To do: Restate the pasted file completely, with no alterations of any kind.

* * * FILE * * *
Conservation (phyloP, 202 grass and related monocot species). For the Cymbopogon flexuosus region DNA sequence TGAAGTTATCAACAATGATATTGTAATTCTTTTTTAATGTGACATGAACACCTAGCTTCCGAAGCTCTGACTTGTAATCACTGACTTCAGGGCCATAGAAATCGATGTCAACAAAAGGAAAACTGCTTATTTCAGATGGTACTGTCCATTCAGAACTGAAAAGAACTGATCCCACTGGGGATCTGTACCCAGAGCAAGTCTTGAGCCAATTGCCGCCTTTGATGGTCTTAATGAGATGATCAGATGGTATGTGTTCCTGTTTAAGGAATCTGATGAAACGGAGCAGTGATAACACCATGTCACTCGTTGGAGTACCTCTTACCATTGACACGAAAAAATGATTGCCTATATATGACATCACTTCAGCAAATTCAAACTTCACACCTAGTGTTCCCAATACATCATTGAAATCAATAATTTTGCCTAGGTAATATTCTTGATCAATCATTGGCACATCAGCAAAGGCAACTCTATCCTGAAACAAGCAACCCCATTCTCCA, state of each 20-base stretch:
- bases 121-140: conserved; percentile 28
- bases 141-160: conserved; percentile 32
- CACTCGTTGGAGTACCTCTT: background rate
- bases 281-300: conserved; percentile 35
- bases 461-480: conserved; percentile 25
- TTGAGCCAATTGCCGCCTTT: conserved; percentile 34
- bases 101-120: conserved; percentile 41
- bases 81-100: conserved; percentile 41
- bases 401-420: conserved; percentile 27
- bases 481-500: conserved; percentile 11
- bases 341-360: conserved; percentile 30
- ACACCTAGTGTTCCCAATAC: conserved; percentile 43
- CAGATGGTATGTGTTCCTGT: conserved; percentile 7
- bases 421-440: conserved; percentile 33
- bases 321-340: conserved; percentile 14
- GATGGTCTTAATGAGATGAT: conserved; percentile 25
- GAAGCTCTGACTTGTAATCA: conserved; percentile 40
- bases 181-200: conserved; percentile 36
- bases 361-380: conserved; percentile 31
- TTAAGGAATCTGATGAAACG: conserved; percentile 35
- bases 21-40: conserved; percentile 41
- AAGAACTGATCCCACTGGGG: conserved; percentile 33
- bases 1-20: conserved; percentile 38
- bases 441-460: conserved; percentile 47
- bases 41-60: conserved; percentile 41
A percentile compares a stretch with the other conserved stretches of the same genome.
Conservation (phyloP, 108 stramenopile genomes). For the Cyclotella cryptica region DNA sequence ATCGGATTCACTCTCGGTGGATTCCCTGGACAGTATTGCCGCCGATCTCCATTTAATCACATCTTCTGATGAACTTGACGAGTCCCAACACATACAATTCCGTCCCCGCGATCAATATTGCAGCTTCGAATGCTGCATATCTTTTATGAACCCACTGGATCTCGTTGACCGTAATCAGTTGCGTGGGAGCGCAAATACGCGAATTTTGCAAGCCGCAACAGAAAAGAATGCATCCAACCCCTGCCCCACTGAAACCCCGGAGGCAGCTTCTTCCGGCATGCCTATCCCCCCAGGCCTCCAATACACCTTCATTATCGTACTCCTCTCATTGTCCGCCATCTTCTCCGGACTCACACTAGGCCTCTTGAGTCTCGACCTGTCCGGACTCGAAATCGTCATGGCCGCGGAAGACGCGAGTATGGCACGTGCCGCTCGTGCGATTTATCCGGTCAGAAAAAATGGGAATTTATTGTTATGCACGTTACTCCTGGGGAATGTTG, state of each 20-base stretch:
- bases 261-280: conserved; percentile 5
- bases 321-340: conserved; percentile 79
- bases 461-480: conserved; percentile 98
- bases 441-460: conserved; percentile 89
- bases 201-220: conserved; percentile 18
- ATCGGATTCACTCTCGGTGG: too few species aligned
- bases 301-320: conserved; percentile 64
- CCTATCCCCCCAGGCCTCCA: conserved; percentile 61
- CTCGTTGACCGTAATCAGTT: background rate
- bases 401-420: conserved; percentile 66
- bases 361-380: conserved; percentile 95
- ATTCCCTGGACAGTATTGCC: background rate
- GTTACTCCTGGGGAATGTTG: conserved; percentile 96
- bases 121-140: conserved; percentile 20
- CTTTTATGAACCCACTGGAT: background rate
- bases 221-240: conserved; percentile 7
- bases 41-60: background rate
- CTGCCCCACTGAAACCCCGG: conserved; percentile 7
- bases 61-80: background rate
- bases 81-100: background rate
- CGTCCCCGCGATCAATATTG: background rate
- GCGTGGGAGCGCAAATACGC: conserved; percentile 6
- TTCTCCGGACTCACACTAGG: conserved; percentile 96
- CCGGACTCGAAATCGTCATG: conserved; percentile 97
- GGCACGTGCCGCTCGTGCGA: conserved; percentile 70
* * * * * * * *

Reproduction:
Conservation (phyloP, 202 grass and related monocot species). For the Cymbopogon flexuosus region DNA sequence TGAAGTTATCAACAATGATATTGTAATTCTTTTTTAATGTGACATGAACACCTAGCTTCCGAAGCTCTGACTTGTAATCACTGACTTCAGGGCCATAGAAATCGATGTCAACAAAAGGAAAACTGCTTATTTCAGATGGTACTGTCCATTCAGAACTGAAAAGAACTGATCCCACTGGGGATCTGTACCCAGAGCAAGTCTTGAGCCAATTGCCGCCTTTGATGGTCTTAATGAGATGATCAGATGGTATGTGTTCCTGTTTAAGGAATCTGATGAAACGGAGCAGTGATAACACCATGTCACTCGTTGGAGTACCTCTTACCATTGACACGAAAAAATGATTGCCTATATATGACATCACTTCAGCAAATTCAAACTTCACACCTAGTGTTCCCAATACATCATTGAAATCAATAATTTTGCCTAGGTAATATTCTTGATCAATCATTGGCACATCAGCAAAGGCAACTCTATCCTGAAACAAGCAACCCCATTCTCCA, state of each 20-base stretch:
- bases 121-140: conserved; percentile 28
- bases 141-160: conserved; percentile 32
- CACTCGTTGGAGTACCTCTT: background rate
- bases 281-300: conserved; percentile 35
- bases 461-480: conserved; percentile 25
- TTGAGCCAATTGCCGCCTTT: conserved; percentile 34
- bases 101-120: conserved; percentile 41
- bases 81-100: conserved; percentile 41
- bases 401-420: conserved; percentile 27
- bases 481-500: conserved; percentile 11
- bases 341-360: conserved; percentile 30
- ACACCTAGTGTTCCCAATAC: conserved; percentile 43
- CAGATGGTATGTGTTCCTGT: conserved; percentile 7
- bases 421-440: conserved; percentile 33
- bases 321-340: conserved; percentile 14
- GATGGTCTTAATGAGATGAT: conserved; percentile 25
- GAAGCTCTGACTTGTAATCA: conserved; percentile 40
- bases 181-200: conserved; percentile 36
- bases 361-380: conserved; percentile 31
- TTAAGGAATCTGATGAAACG: conserved; percentile 35
- bases 21-40: conserved; percentile 41
- AAGAACTGATCCCACTGGGG: conserved; percentile 33
- bases 1-20: conserved; percentile 38
- bases 441-460: conserved; percentile 47
- bases 41-60: conserved; percentile 41
A percentile compares a stretch with the other conserved stretches of the same genome.
Conservation (phyloP, 108 stramenopile genomes). For the Cyclotella cryptica region DNA sequence ATCGGATTCACTCTCGGTGGATTCCCTGGACAGTATTGCCGCCGATCTCCATTTAATCACATCTTCTGATGAACTTGACGAGTCCCAACACATACAATTCCGTCCCCGCGATCAATATTGCAGCTTCGAATGCTGCATATCTTTTATGAACCCACTGGATCTCGTTGACCGTAATCAGTTGCGTGGGAGCGCAAATACGCGAATTTTGCAAGCCGCAACAGAAAAGAATGCATCCAACCCCTGCCCCACTGAAACCCCGGAGGCAGCTTCTTCCGGCATGCCTATCCCCCCAGGCCTCCAATACACCTTCATTATCGTACTCCTCTCATTGTCCGCCATCTTCTCCGGACTCACACTAGGCCTCTTGAGTCTCGACCTGTCCGGACTCGAAATCGTCATGGCCGCGGAAGACGCGAGTATGGCACGTGCCGCTCGTGCGATTTATCCGGTCAGAAAAAATGGGAATTTATTGTTATGCACGTTACTCCTGGGGAATGTTG, state of each 20-base stretch:
- bases 261-280: conserved; percentile 5
- bases 321-340: conserved; percentile 79
- bases 461-480: conserved; percentile 98
- bases 441-460: conserved; percentile 89
- bases 201-220: conserved; percentile 18
- ATCGGATTCACTCTCGGTGG: too few species aligned
- bases 301-320: conserved; percentile 64
- CCTATCCCCCCAGGCCTCCA: conserved; percentile 61
- CTCGTTGACCGTAATCAGTT: background rate
- bases 401-420: conserved; percentile 66
- bases 361-380: conserved; percentile 95
- ATTCCCTGGACAGTATTGCC: background rate
- GTTACTCCTGGGGAATGTTG: conserved; percentile 96
- bases 121-140: conserved; percentile 20
- CTTTTATGAACCCACTGGAT: background rate
- bases 221-240: conserved; percentile 7
- bases 41-60: background rate
- CTGCCCCACTGAAACCCCGG: conserved; percentile 7
- bases 61-80: background rate
- bases 81-100: background rate
- CGTCCCCGCGATCAATATTG: background rate
- GCGTGGGAGCGCAAATACGC: conserved; percentile 6
- TTCTCCGGACTCACACTAGG: conserved; percentile 96
- CCGGACTCGAAATCGTCATG: conserved; percentile 97
- GGCACGTGCCGCTCGTGCGA: conserved; percentile 70